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Put simply, an art journal is a notebook, of any size, that is filled with your own doodles, paintings, thoughts, scrapbook and anything else that you deem to be fun to make and important to you.  For artists, doodlers and sketchers alike use art journals as a way to experiment, practise techniques and help with artists block, but there are many other uses for such a journal: one of the main ones being to help your mental health. 

There are so many reasons for looking after your mental health, most of them pretty obvious, and there are an equal number of reasons for choosing art journaling as a way to channel and work on your mental health. 

Firstly, the element of freedom art journaling can give can be great for the mind. Giving yourself the freedom and rights to create as you see fit, combining colours and textures in whatever way you desire, can help to dissolve the worries and issues of the day. When struggling with our mental health it can feel like things are simultaneously spiralling out of control becoming extremely restricted. Journaling gives us an escape from this turmoil: if things are feeling chaotic, maybe representing these feelings through an abstract painting might help, of if you desire more order you could try completing a precise line drawing with lots of intricate shapes and shading.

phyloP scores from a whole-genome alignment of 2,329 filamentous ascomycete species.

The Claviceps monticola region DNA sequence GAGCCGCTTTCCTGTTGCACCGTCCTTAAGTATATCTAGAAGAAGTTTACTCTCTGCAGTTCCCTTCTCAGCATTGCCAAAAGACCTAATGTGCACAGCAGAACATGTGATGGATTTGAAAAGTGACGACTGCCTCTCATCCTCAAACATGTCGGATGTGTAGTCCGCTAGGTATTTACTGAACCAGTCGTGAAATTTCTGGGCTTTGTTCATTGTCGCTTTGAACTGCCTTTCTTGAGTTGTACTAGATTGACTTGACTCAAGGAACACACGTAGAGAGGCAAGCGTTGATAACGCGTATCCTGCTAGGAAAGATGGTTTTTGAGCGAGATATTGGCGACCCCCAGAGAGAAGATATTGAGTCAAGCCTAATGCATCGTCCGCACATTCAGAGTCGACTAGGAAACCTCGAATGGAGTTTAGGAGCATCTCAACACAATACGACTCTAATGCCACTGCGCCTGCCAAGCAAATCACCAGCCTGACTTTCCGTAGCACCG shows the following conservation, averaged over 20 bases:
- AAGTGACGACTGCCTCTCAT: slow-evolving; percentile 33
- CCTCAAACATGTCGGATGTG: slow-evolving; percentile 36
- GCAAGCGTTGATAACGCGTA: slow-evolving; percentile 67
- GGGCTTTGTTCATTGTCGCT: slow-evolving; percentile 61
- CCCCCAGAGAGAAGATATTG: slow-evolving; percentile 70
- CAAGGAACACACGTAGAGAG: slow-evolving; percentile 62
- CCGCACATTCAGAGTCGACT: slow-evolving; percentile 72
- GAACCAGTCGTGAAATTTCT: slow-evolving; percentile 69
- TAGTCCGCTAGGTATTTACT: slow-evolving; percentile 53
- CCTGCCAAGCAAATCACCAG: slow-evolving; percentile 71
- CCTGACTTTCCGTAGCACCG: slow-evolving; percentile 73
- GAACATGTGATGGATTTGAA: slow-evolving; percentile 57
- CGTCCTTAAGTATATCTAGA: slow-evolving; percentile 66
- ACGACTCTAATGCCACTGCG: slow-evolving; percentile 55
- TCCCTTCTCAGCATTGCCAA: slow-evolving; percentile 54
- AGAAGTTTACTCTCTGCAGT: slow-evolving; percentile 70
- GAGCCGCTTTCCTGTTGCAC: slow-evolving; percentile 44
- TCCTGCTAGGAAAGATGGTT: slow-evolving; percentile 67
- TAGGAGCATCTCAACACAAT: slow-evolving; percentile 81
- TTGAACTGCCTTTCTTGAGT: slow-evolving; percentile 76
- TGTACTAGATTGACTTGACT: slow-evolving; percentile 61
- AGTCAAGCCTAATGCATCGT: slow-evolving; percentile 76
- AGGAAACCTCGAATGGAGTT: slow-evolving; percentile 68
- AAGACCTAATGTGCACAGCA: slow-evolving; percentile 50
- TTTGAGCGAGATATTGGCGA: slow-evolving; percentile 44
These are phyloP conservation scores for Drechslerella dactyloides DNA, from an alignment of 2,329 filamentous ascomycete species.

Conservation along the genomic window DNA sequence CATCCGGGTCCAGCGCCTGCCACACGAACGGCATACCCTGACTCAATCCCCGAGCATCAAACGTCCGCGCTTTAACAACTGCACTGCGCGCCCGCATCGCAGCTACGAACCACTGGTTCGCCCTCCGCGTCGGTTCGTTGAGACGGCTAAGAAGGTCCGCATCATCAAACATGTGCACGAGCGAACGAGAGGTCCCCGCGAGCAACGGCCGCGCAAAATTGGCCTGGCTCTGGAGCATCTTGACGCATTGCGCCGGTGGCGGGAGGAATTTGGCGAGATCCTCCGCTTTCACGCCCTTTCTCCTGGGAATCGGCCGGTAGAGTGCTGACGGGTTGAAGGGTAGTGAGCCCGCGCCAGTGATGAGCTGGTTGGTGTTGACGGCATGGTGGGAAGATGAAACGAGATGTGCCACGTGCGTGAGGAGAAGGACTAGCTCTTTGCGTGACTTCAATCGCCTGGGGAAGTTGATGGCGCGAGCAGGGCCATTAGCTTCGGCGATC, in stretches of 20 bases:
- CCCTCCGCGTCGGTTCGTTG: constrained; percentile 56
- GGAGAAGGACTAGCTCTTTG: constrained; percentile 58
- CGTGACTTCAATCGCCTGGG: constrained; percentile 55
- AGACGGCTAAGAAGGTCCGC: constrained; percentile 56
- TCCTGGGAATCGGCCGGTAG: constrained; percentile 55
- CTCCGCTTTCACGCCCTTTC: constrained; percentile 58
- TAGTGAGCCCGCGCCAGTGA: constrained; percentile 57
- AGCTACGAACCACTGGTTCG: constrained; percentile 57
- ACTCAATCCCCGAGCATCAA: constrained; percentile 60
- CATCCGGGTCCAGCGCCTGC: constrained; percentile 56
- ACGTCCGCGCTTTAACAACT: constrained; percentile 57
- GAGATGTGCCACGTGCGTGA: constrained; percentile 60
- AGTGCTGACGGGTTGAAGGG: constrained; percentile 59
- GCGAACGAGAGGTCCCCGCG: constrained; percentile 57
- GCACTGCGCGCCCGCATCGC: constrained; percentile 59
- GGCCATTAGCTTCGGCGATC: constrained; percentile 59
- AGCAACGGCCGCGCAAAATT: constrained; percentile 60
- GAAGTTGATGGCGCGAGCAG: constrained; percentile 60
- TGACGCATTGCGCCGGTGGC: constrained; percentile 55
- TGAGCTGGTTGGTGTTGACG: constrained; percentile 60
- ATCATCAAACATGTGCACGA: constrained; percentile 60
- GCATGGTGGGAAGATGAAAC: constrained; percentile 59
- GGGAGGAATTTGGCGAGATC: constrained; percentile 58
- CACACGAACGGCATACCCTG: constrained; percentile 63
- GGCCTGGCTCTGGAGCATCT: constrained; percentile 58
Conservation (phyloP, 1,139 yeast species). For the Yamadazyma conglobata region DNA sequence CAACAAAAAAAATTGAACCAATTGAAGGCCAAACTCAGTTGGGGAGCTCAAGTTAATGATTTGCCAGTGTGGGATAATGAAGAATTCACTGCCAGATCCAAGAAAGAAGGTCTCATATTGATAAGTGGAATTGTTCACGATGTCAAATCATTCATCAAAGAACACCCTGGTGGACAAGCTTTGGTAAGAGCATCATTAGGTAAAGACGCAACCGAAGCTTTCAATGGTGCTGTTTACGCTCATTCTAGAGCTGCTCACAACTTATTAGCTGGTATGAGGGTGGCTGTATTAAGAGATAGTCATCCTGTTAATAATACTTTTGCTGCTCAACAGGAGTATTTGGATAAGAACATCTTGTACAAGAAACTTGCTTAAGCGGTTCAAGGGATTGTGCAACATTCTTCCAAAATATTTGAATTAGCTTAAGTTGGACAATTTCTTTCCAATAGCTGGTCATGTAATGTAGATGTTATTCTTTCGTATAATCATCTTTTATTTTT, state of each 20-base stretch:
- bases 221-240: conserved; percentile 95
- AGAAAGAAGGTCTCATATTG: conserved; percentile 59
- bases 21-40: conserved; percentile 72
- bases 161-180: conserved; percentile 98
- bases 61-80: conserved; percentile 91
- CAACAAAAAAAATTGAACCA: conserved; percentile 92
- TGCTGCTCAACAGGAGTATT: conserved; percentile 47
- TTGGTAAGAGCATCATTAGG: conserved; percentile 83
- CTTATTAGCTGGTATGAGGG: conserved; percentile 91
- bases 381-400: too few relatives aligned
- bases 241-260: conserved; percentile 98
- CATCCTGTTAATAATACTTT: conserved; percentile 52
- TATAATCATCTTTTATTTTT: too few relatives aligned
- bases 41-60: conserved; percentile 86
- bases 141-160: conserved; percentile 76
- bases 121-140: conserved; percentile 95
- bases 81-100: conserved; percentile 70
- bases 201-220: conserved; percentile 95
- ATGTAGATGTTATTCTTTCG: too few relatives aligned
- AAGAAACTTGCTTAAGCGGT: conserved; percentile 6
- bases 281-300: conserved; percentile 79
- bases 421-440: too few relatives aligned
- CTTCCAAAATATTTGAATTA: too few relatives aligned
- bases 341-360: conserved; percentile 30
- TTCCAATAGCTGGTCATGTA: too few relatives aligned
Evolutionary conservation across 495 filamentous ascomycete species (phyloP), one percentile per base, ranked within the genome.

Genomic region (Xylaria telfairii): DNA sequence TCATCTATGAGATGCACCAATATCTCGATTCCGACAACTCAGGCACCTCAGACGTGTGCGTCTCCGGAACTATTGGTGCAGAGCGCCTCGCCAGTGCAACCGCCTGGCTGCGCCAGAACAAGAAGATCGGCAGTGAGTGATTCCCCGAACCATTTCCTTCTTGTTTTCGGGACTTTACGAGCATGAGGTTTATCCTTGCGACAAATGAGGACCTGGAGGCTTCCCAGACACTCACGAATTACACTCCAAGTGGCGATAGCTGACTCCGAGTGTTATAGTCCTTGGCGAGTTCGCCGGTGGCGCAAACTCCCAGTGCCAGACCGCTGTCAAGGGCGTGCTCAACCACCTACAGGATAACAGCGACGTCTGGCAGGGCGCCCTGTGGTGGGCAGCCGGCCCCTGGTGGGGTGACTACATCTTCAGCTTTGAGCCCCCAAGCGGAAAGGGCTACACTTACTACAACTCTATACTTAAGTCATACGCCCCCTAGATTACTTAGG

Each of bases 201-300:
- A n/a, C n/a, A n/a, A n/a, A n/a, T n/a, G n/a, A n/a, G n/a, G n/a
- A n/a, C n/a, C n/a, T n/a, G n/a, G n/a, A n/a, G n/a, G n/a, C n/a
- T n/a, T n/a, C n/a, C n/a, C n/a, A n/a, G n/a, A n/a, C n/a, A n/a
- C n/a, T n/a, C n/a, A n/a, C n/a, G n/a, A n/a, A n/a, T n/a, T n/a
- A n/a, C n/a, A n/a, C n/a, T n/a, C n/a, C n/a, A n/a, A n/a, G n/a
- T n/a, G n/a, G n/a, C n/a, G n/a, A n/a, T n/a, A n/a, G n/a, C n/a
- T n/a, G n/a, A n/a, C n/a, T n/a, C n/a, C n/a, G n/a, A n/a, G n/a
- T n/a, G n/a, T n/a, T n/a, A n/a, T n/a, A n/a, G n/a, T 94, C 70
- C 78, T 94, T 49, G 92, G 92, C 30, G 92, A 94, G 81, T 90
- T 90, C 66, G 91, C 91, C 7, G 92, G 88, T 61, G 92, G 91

You can use your art journal, not just as a purely art space, but as a place to write down thoughts and feelings like a traditional journal or diary. For me, when it comes to bad days or negative feelings, I like to write down everything on my mind and then rip it all up and stick it into my journal is a random, messy order. I can then go in with paint and other mediums to make it look however I want. This is a great exercise for when you want to be reminded that while negative feelings are of course valid, but that they are also temporary, and don’t define you or your worthiness. 

Studies show that dabbling in the arts, and allowing oneself to be creatively free can relieve stress and help work through mental health issues, whether fleeting or more long term. Similarly, working with different colours can change people’s moods, working with blues may be calming, or sometimes sombre, working with warm tones can be cosy and inviting, or even anger depending on someone’s mood. One thing I did recently was ask some close friends, and my extended friendship circle via Instagram what colour I reminded them of as an exercise of self-awareness and creativity. I was a range of colours to different people, orange, turquoise, light purple, but it reminded me that you can mean many different things to different people, and I took comfort in that.

If you think art journaling might be something you want to get into, for mental health reasons or otherwise I suggesting looking into Berber Van Gorp, The Unexpected Gypsy, and Johanna Clough for advice, supply lists and just general inspiration. All you need to get going with a project like this is a notebook and a utensil of choice – so get stuck in!

Iona Hancock

Aberdeen '22

PGDE Primary 21/22 @ Aberdeen 1st Class Honours in Politics and IR @ Aberdeen
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